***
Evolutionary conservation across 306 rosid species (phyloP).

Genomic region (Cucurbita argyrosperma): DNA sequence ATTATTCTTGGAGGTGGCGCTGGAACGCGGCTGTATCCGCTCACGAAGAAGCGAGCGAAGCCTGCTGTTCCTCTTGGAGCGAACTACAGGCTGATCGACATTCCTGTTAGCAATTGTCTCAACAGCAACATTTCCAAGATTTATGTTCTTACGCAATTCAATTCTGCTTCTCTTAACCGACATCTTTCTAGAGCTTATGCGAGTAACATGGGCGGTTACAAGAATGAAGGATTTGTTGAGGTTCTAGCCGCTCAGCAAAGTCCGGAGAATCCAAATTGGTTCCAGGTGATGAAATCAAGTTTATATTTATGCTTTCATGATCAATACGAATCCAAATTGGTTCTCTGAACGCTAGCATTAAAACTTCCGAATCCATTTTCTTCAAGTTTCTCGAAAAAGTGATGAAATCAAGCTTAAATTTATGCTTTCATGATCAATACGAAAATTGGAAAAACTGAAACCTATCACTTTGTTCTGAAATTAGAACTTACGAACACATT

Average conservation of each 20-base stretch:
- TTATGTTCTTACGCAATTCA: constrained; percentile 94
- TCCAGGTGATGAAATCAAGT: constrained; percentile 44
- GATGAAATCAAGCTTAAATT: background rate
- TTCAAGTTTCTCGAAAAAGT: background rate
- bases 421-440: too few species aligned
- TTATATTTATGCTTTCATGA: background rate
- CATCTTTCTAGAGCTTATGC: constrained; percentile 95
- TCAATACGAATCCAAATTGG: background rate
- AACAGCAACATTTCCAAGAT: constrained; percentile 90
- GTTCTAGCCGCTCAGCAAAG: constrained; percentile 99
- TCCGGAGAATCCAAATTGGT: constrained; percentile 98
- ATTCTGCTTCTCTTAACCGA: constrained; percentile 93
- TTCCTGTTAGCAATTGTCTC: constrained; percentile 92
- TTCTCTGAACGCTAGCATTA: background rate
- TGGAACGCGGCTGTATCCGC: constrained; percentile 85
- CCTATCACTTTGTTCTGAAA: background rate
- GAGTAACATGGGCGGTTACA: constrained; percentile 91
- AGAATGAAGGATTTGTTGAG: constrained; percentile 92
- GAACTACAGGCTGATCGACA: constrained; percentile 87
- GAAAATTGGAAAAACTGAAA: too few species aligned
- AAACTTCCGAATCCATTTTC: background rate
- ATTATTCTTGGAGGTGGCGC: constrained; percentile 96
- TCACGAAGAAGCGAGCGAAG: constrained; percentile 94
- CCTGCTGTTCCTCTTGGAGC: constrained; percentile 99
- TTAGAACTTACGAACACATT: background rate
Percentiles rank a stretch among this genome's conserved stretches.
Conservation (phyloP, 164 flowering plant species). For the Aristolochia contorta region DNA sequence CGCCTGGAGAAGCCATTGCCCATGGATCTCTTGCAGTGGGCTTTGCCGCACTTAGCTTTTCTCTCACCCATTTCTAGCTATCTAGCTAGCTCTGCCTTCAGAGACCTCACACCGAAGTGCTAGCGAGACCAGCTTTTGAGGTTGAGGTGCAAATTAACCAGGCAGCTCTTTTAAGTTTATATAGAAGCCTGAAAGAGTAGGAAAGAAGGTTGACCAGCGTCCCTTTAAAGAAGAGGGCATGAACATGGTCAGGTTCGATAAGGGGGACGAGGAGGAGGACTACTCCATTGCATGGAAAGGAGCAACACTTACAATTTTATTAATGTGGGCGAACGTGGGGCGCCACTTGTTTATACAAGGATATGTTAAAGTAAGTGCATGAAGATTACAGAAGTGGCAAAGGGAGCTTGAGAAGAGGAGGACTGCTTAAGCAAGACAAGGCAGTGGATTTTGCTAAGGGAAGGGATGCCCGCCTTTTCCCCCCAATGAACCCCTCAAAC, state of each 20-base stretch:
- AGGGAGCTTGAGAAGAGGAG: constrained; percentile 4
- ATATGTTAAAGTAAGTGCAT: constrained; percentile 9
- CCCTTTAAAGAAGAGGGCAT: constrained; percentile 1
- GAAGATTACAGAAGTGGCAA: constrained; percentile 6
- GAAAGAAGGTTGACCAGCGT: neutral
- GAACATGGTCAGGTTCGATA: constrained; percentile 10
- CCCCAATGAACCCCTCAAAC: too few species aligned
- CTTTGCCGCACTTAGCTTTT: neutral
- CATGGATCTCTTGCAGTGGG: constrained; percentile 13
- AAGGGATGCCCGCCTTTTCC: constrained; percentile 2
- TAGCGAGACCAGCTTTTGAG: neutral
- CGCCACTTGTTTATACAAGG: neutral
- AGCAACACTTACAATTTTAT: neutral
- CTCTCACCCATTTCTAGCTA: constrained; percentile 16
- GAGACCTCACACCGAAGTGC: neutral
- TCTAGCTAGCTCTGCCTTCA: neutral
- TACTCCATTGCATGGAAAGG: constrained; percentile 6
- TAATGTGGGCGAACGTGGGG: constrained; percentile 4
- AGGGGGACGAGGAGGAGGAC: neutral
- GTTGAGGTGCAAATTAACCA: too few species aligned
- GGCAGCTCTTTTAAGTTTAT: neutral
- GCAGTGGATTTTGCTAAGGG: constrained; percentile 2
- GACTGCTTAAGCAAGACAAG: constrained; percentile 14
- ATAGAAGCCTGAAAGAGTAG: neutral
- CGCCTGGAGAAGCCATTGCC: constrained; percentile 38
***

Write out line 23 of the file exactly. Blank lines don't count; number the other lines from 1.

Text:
- GAAAATTGGAAAAACTGAAA: too few species aligned